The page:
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Leave it to the pros: An interior designer can save you time, money — and your sanity

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Instagram, Pinterest and HGTV have many of us believing that we, too, can be designers.

To some extent, social media and TV can be educational. However, translating that information to your own home is not as easy as buying a light fixture you fell in love with online.

I am guilty of this. I choose wall art and the scale is all wrong. I pick out paint that, once applied, has an unintended undertone. I buy a new couch, and my cats use it as a scratching post. My vision and execution don’t always match up.

These are mistakes I have to live with or fix, and the latter can be expensive.

I called Laura Suhr of Suhr Interior Design to find out which design mistakes she sees most often — and how to avoid them. She told me she’s fielded numerous phone calls from anxious homeowners who forged ahead alone and started second-guessing their designs as soon as the contractor showed up to work.

“I’ve had people call me in a panic, asking if I can come tomorrow,” Suhr says. “Then I’m trying to finesse their decisions after they’re locked into a certain direction.”

Those change orders become added expenses and can delay a project’s timely completion.

So, you could say the first expensive mistake to avoid is not hiring a designer. Having a professional lined up at the outset of a project is a sound policy when it comes to managing your time and stress level.

“The anxiety goes down five notches,” Suhr says. “We’re communicating as a team and everybody is happier.”

Suhr says that many of her clients can tell her what they like and don’t like — but they don’t know how to put it all together. The extra expense of paying a designer can deter some homeowners.

“People don’t jump up and down for 10 percent off at Home Depot, but they wouldn’t pay that for a much better result and process?” she asks. “Think of it this way: it’s insurance.”

Another expensive mistake to avoid is setting an unrealistic time frame.

“Sometimes clients come up with a schedule in their head with a do-or-die date for hosting a party,” Suhr says. “They make rush decisions and it generally doesn’t result in a good outcome.”

A normal planning period should be two to three months before you want to start a remodel, she adds.

Kitchens and bathrooms are often the most requested spaces for redos, and often where dollar signs add up the quickest. Because they are spaces you will spend a lot of time in, consider hiring a specialist such as a Certified Kitchen Designer (CKD). There are more than 50 guidelines established by the National Kitchen & Bath Association (NKBA) for these designers to follow that you’ve probably never even thought about.

At the top of your no-mistake list is cabinetry.

“Having professional cabinets isn’t just about what they are going to look like,” Suhr says. “It’s about getting the right storage, and if they’re not functional, that can be really frustrating.”

There are plenty of other places to go wrong, too, from misunderstanding the use and care of different countertop materials to cheap plumbing fixtures to the efficiency of your work triangle and traffic patterns. Maybe your glass-front Sub-Zero looks great with its neat rows of green Perrier bottles, but if you trip while walking to the fridge, it won’t matter.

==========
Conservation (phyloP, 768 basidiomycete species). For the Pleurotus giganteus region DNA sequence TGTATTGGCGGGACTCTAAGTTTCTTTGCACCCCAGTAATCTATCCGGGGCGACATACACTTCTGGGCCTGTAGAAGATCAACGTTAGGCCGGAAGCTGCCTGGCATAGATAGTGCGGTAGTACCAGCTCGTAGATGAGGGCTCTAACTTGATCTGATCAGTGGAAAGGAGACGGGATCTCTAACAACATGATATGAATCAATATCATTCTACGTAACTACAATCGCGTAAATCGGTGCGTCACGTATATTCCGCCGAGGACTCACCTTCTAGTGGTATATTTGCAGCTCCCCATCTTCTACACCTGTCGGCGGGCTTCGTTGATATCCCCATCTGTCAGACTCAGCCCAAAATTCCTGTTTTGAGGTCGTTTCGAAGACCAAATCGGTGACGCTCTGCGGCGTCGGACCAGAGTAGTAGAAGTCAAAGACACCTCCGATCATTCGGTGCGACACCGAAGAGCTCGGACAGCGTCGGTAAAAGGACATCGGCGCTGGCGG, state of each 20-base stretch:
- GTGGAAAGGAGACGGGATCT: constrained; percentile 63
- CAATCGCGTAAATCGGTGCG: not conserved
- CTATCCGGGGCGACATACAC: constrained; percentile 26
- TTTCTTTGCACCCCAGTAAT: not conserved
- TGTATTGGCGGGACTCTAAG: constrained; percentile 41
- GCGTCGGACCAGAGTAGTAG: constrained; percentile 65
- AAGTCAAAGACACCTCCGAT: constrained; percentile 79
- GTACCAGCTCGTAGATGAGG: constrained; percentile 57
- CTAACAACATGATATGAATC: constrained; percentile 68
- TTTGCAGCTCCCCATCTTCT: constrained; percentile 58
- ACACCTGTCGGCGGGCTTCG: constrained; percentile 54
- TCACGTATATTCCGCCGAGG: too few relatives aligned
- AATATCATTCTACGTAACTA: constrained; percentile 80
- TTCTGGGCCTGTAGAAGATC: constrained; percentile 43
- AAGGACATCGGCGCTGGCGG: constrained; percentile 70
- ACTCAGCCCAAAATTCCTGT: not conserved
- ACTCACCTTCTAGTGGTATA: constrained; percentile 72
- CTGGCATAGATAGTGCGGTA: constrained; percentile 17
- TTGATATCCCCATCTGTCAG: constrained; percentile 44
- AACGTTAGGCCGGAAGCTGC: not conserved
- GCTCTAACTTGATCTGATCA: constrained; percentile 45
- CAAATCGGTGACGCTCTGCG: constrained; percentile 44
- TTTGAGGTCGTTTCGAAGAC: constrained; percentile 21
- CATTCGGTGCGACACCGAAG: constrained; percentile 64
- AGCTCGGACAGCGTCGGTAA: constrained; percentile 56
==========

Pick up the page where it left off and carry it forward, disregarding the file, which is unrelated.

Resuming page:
Furniture is another big-ticket category to consider.

“Some people think that certain retailers are high-quality when they are not, and you pay more for them,” Suhr says. “At the store, you can’t see the stuff that matters, so it might look fabulous, but after a year of wear, it looks crummy.”

Designers can access lines you can’t get in retail stores, with the added benefit of many companies manufacturing products in the United States with a lifetime warranty.

“That makes more sense long-term,” Suhr says.

A final area that hurts if you mess up is exterior paint color. Making a poor decision based off a little swatch could cost you $5,000-$10,000.

“A color consultation is a small investment with a big impact,” Suhr says.

Finally, remember that time equals money. Are you paying yourself for all the research and shopping?

“Some people love to shop while others want their time to themselves,” Suhr says. If it’s less efficient for you to do the work, designers are good listeners and hustlers who will get the job done right.

That’s more time for you to sit back and scroll through Pinterest for your next big idea.

Dos and Don’ts

  • Don’t hire your contractor to double as your designer. Many can offer advice, but design is not usually their forte.
  • Do invest in a designer. Designers’ fee structures differ: Some bill by the hour, some by the project and some by a percentage of the project. Choose a pricing structure you’re comfortable with.
  • Don’t skimp on quality. “Remodeling itself is not inexpensive,” Suhr says. “If it’s done well, it brings a much higher return on investment.”
  • Don’t get too personal. If you’re making updates to sell your house, keep it neutral to appeal to the masses. A fresh coat of paint and carpet are fine; a hot pink chandelier is not. However…
  • Do what you love — in certain places. Paint or wallpaper, yes. Even change out your backsplash to a tile that shows your personality. “It is a construction project, but it’s not a major messy one, and it’s not a lot of square feet,” Suhr says. “A couple grand can really change the look of a small space, and in five to 10 years, you can do something different.”
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